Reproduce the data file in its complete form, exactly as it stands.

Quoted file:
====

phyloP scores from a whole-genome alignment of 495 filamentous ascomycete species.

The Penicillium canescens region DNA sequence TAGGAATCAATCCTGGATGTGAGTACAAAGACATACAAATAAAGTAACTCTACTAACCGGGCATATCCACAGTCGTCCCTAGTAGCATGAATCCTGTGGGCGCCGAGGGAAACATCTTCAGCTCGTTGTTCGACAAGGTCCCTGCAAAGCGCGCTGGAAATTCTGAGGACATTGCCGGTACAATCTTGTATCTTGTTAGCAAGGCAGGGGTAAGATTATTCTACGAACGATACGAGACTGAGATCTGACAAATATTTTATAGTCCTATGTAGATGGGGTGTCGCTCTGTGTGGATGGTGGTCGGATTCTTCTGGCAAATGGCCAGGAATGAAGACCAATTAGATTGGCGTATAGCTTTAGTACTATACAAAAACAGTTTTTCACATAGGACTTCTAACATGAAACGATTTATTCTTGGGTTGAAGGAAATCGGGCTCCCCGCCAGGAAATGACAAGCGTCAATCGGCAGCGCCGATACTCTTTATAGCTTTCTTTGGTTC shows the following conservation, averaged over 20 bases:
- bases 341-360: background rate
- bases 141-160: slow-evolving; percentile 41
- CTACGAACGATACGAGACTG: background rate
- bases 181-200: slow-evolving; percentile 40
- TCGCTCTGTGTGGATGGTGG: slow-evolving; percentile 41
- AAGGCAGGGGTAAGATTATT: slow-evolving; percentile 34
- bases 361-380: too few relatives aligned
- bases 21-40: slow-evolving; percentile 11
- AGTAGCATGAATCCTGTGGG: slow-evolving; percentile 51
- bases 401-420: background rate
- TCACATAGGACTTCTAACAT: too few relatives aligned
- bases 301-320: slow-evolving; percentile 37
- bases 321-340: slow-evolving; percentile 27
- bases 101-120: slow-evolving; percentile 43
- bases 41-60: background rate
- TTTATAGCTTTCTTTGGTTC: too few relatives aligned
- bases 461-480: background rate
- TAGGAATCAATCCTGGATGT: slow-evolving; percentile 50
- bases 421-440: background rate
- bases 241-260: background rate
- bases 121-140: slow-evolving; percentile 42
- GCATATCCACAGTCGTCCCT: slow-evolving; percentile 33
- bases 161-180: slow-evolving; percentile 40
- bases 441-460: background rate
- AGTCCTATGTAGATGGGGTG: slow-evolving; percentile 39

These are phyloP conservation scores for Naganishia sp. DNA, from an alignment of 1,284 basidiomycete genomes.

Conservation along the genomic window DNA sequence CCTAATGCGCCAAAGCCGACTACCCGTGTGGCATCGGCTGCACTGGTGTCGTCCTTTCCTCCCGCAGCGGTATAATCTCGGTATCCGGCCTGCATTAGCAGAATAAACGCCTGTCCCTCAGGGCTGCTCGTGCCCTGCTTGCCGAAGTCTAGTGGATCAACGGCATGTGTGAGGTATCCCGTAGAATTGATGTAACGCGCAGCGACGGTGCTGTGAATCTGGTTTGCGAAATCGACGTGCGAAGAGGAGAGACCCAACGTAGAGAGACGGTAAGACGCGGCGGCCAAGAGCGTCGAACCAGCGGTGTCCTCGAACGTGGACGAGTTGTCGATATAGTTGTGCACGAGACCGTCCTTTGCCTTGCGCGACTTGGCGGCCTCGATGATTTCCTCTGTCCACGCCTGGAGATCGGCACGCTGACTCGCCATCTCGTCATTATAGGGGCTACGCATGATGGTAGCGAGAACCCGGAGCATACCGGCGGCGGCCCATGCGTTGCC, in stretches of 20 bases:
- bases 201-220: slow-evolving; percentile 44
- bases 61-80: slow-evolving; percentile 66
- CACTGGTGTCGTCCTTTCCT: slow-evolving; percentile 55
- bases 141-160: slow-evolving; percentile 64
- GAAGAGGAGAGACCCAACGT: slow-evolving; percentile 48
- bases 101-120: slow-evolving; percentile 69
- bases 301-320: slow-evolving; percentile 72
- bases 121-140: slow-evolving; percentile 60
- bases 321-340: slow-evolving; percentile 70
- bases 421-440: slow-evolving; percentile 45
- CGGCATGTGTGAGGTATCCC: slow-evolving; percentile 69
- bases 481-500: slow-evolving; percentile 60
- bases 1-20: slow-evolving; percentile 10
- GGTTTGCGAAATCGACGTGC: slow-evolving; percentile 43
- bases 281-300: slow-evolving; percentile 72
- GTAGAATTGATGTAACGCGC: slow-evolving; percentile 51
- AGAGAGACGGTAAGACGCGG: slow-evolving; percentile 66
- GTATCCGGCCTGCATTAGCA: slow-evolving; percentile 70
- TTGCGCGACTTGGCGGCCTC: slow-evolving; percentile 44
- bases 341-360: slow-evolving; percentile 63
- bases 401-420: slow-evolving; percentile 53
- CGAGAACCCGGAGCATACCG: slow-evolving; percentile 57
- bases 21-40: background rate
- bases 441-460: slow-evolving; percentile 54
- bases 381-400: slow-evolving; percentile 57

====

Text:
phyloP scores from a whole-genome alignment of 495 filamentous ascomycete species.

The Penicillium canescens region DNA sequence TAGGAATCAATCCTGGATGTGAGTACAAAGACATACAAATAAAGTAACTCTACTAACCGGGCATATCCACAGTCGTCCCTAGTAGCATGAATCCTGTGGGCGCCGAGGGAAACATCTTCAGCTCGTTGTTCGACAAGGTCCCTGCAAAGCGCGCTGGAAATTCTGAGGACATTGCCGGTACAATCTTGTATCTTGTTAGCAAGGCAGGGGTAAGATTATTCTACGAACGATACGAGACTGAGATCTGACAAATATTTTATAGTCCTATGTAGATGGGGTGTCGCTCTGTGTGGATGGTGGTCGGATTCTTCTGGCAAATGGCCAGGAATGAAGACCAATTAGATTGGCGTATAGCTTTAGTACTATACAAAAACAGTTTTTCACATAGGACTTCTAACATGAAACGATTTATTCTTGGGTTGAAGGAAATCGGGCTCCCCGCCAGGAAATGACAAGCGTCAATCGGCAGCGCCGATACTCTTTATAGCTTTCTTTGGTTC shows the following conservation, averaged over 20 bases:
- bases 341-360: background rate
- bases 141-160: slow-evolving; percentile 41
- CTACGAACGATACGAGACTG: background rate
- bases 181-200: slow-evolving; percentile 40
- TCGCTCTGTGTGGATGGTGG: slow-evolving; percentile 41
- AAGGCAGGGGTAAGATTATT: slow-evolving; percentile 34
- bases 361-380: too few relatives aligned
- bases 21-40: slow-evolving; percentile 11
- AGTAGCATGAATCCTGTGGG: slow-evolving; percentile 51
- bases 401-420: background rate
- TCACATAGGACTTCTAACAT: too few relatives aligned
- bases 301-320: slow-evolving; percentile 37
- bases 321-340: slow-evolving; percentile 27
- bases 101-120: slow-evolving; percentile 43
- bases 41-60: background rate
- TTTATAGCTTTCTTTGGTTC: too few relatives aligned
- bases 461-480: background rate
- TAGGAATCAATCCTGGATGT: slow-evolving; percentile 50
- bases 421-440: background rate
- bases 241-260: background rate
- bases 121-140: slow-evolving; percentile 42
- GCATATCCACAGTCGTCCCT: slow-evolving; percentile 33
- bases 161-180: slow-evolving; percentile 40
- bases 441-460: background rate
- AGTCCTATGTAGATGGGGTG: slow-evolving; percentile 39

These are phyloP conservation scores for Naganishia sp. DNA, from an alignment of 1,284 basidiomycete genomes.

Conservation along the genomic window DNA sequence CCTAATGCGCCAAAGCCGACTACCCGTGTGGCATCGGCTGCACTGGTGTCGTCCTTTCCTCCCGCAGCGGTATAATCTCGGTATCCGGCCTGCATTAGCAGAATAAACGCCTGTCCCTCAGGGCTGCTCGTGCCCTGCTTGCCGAAGTCTAGTGGATCAACGGCATGTGTGAGGTATCCCGTAGAATTGATGTAACGCGCAGCGACGGTGCTGTGAATCTGGTTTGCGAAATCGACGTGCGAAGAGGAGAGACCCAACGTAGAGAGACGGTAAGACGCGGCGGCCAAGAGCGTCGAACCAGCGGTGTCCTCGAACGTGGACGAGTTGTCGATATAGTTGTGCACGAGACCGTCCTTTGCCTTGCGCGACTTGGCGGCCTCGATGATTTCCTCTGTCCACGCCTGGAGATCGGCACGCTGACTCGCCATCTCGTCATTATAGGGGCTACGCATGATGGTAGCGAGAACCCGGAGCATACCGGCGGCGGCCCATGCGTTGCC, in stretches of 20 bases:
- bases 201-220: slow-evolving; percentile 44
- bases 61-80: slow-evolving; percentile 66
- CACTGGTGTCGTCCTTTCCT: slow-evolving; percentile 55
- bases 141-160: slow-evolving; percentile 64
- GAAGAGGAGAGACCCAACGT: slow-evolving; percentile 48
- bases 101-120: slow-evolving; percentile 69
- bases 301-320: slow-evolving; percentile 72
- bases 121-140: slow-evolving; percentile 60
- bases 321-340: slow-evolving; percentile 70
- bases 421-440: slow-evolving; percentile 45
- CGGCATGTGTGAGGTATCCC: slow-evolving; percentile 69
- bases 481-500: slow-evolving; percentile 60
- bases 1-20: slow-evolving; percentile 10
- GGTTTGCGAAATCGACGTGC: slow-evolving; percentile 43
- bases 281-300: slow-evolving; percentile 72
- GTAGAATTGATGTAACGCGC: slow-evolving; percentile 51
- AGAGAGACGGTAAGACGCGG: slow-evolving; percentile 66
- GTATCCGGCCTGCATTAGCA: slow-evolving; percentile 70
- TTGCGCGACTTGGCGGCCTC: slow-evolving; percentile 44
- bases 341-360: slow-evolving; percentile 63
- bases 401-420: slow-evolving; percentile 53
- CGAGAACCCGGAGCATACCG: slow-evolving; percentile 57
- bases 21-40: background rate
- bases 441-460: slow-evolving; percentile 54
- bases 381-400: slow-evolving; percentile 57